Unlike Merkel, Scholz’s government is trying to use pacts as the main tool to shape and steer migration, striking deals with partner countries such as India that would create legal pathways for workers to come to Germany — and binding rules for those countries to take back individuals slated to be deported.

Meanwhile, support for the AfD also has risen again in recent months, and in some polls, they’ve passed the Greens to become the country’s third most-popular party. 

Part of the debate comes down to integration, an issue Germany has had blinders on about for years. The country hasn’t collected data on race or ethnicity in official surveys since the end of World War II, making it difficult to track different groups’ employment odds or experiences in education. The first survey to look at Black people in Germany – estimated to number about one million – took place in 2020. The country now also officially distinguishes between residents with a migration background and those without – a level of detail that is relatively new, but is statistically imperfect as it lumps together diverse communities.

Nazmi Can come to Germany as a guest worker when he was 27. Now 80, he’s open about the discrimination he’s occasionally faced over five decades “in this foreign land.” Like many older Turks, he said he found it hard to live in Germany as a foreigner. But with all his friends and family nearby, Can has no plans to leave. “I will eventually go back in the baggage compartment of a plane,” he joked. 

On Sunday, Turkey goes to the polls in a crucial election that will determine the fate of President Recep Tayyip Erdogan. Waiting to cast his ballot at a polling station in Berlin, 43-year-old filmmaker Hakki Kurtulus said he encounters “racism and microaggressions on an almost daily basis.” But, he added, after 10 years of living in Germany, “I do have to say there is much worse racism back home in Turkey.”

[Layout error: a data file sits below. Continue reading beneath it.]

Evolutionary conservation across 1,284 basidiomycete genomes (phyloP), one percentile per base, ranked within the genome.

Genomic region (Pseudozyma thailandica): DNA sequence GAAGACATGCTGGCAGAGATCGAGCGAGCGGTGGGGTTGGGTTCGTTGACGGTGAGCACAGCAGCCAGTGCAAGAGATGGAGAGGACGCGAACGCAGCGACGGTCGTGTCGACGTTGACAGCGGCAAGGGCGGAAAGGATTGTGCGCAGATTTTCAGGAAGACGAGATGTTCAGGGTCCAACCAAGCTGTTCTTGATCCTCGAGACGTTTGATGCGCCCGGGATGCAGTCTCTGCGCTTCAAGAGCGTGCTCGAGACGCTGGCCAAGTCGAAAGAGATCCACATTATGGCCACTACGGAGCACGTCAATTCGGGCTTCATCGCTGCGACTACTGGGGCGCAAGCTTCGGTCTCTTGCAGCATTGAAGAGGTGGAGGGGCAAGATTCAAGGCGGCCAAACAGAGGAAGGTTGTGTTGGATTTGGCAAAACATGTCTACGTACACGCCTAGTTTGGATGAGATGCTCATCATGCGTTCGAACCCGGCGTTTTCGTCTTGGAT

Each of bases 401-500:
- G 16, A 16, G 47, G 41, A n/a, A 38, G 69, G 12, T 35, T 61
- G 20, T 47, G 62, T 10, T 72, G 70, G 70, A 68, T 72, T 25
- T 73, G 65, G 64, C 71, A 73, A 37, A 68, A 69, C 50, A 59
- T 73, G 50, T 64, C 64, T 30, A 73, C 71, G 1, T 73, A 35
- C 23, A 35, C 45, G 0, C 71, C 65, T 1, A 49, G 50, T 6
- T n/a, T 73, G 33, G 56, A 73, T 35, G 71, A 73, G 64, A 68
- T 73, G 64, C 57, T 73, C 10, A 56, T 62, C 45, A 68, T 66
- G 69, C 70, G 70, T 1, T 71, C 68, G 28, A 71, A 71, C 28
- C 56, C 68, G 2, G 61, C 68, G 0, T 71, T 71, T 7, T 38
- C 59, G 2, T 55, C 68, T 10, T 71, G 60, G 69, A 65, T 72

Many other underprivileged refugees face more than microaggressions, such as discrimination and hate crimes. The number of attacks on refugee centers has increased in the past several years, and earlier this month, an office of a Senegalese-born SPD politician was firebombed in the eastern state of Saxony-Anhalt. Integration into the German workforce has also proven tricky: according to the Federal Employment Agency, as of October 2022, more than 55 percent of Syrian refugees were receiving social welfare benefits. 

At the same time, there have been small positive developments: Agriculture Minister Cem Ozdemir is of Turkish descent, and 29-year-old Ryyan Alshebl became the first Syrian refugee to win elected office in Germany last month after winning the mayoral race in the town of Ostelsheim in Baden-Württemberg. But challenges remain, especially in terms of political representation and having their voices heard in the public sphere.

Within the Turkish community, integrating is often easier for the more recent arrivals, who tend to be more Westernized and better educated than their predecessors. One such is Alper Aksoy, a marine engineer who now works as a programmer. 

Standing in the main square of Kottbusser Tor right outside Faruk Can’s doner shop, Aksoy, who comes from a secular background, says he is much happier in Berlin. He is “comfortable enough” financially, and pouring a beer into a plastic cup, said he thoroughly enjoys “the perks of living in a free society.”